Here's the basic problem:
- Too many people are buying single-use bottled water products
The obvious solution:
- Provide more free public drinking fountains that are clean and well-maintained
- Fund education campaigns to encourage people to use reusable water bottles and remind the public that water from drinking fountains is safe, clean and much more environmentally sustainable than bottled water
- Ban the sale of single-use plastic water bottles
But here’s the solution one new company is proposing in Brisbane:
- Set up ‘natural spring water’ vending machines throughout the city
- These machines sell a reusable stainless steel water bottle for $10, and allow you to refill with chilled water ($2 for ‘sparkling’ water and $1 for regular)
- The vending machines require mains electricity, and are refilled by trucks travelling across the city from the company’s headquarters (this is a significantly less sustainable method of delivering water throughout the city than simply piping it)
- The reusable water bottles contain a data chip that’s connected to an app so they can track customer behaviour, offer discounts and target services to particular demographics
The guys who run this company are really nice people who seem to be genuinely concerned about environmental sustainability. Their stated mission is to end reliance on single-use plastic bottles and they are quite adamant that they are not trying to discourage people from using drinking fountains. They’ve said their target market are the people who aren’t going to fill water bottles out of a public tap due to misplaced concerns about hygiene. But this is a pretty defeatist attitude that shows how successful neoliberalism has been at reframing the terms of debate and narrowing our imagination about possible futures. Rather than telling people that bottled water is stupid and working to challenge biases against tap water, these guys are establishing a business that’s premised on the notion that tap water is somehow deficient. In doing so they will indirectly reinforce public biases against tap water.
If something like this catches on, the long-term risk is that there will be even less popular support and political pressure for more drinking fountains and taps in public squares and parks. I already have a hard time convincing the LNP-dominated council to allocate additional funding to install taps in public spaces - they say if I want more drinking taps, the money has to come out of my local budget for playgrounds and footpaths. If wealthy/privileged people start turning up their noses to tap water and decide they're willing to pay for 'chilled natural spring water', we'll likely see a gradual diminishing of access to free water in public spaces. This is already happening in many malls and commercial precincts where businesses sell drinks and don't want to compete with a free tap.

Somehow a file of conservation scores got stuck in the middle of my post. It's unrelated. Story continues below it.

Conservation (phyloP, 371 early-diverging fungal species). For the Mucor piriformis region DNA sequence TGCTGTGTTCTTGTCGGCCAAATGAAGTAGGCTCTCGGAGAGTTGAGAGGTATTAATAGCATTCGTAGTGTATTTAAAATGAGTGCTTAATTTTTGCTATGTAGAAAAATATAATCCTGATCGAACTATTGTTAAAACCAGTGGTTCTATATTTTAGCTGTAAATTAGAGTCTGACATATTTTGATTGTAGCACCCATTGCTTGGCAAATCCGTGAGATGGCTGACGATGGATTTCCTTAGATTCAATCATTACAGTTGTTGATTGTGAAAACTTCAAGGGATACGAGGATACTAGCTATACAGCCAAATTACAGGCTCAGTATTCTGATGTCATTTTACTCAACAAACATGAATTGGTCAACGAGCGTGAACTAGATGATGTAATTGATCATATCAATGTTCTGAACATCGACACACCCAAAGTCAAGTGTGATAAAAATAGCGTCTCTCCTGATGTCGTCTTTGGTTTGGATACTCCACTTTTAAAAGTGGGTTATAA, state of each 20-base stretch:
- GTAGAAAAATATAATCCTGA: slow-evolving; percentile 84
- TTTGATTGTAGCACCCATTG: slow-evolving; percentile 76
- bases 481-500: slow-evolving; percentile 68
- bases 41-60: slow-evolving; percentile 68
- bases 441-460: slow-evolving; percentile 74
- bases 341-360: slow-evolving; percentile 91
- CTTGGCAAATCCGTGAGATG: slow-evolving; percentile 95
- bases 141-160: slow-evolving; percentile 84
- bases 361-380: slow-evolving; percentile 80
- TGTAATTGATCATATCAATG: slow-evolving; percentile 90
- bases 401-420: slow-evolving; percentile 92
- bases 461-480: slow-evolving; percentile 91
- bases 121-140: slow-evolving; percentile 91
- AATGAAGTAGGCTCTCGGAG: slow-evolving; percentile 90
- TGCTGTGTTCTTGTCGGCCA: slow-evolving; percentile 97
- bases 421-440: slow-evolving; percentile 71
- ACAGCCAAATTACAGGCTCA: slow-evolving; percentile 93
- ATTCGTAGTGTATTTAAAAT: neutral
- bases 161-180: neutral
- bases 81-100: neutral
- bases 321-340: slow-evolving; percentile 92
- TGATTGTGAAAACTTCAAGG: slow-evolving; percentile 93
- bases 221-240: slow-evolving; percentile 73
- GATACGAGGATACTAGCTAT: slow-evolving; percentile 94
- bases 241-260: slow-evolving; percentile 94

For decades, Australians were perfectly happy drinking tap water. The main reason some Brisbanites now perceive bottled water as safer or better tasting is that bottled water companies have run a sustained scare campaign against tap water to manufacture demand for their product. But it's not impossible to shift public perceptions and encourage people to choose tap water (and in fact the Queensland Urban Utilities 'Turn to Tap' campaign is attempting to do exactly that).
If you’re concerned about single-use plastic bottles, setting up vending machines to sell reusable bottles is a pretty cool idea. But the focus should be on encouraging people to use public taps to refill for free, not selling water at a couple dollars per litre and collecting their consumer data to use for market research.
Brisbane is lucky enough to have clean, safe drinking water piped throughout the city (we even flush drinkable water down the toilets). Many cities around the world do not. The infrastructure and ongoing investment to provide drinkable tap water is incredibly expensive, but it's still much more efficient than delivery by trucks. It seems incredibly wasteful and pointless to me that businesses would try to set up parallel distribution systems on a for-profit basis.
I’m going to keep pressuring BCC to spend more money installing drinking fountains and water bottle refill points around the city, and I won’t be supporting private companies who seek to set up water vending machines on public land.
Drinking water should be free for everyone. It should not be a commodity.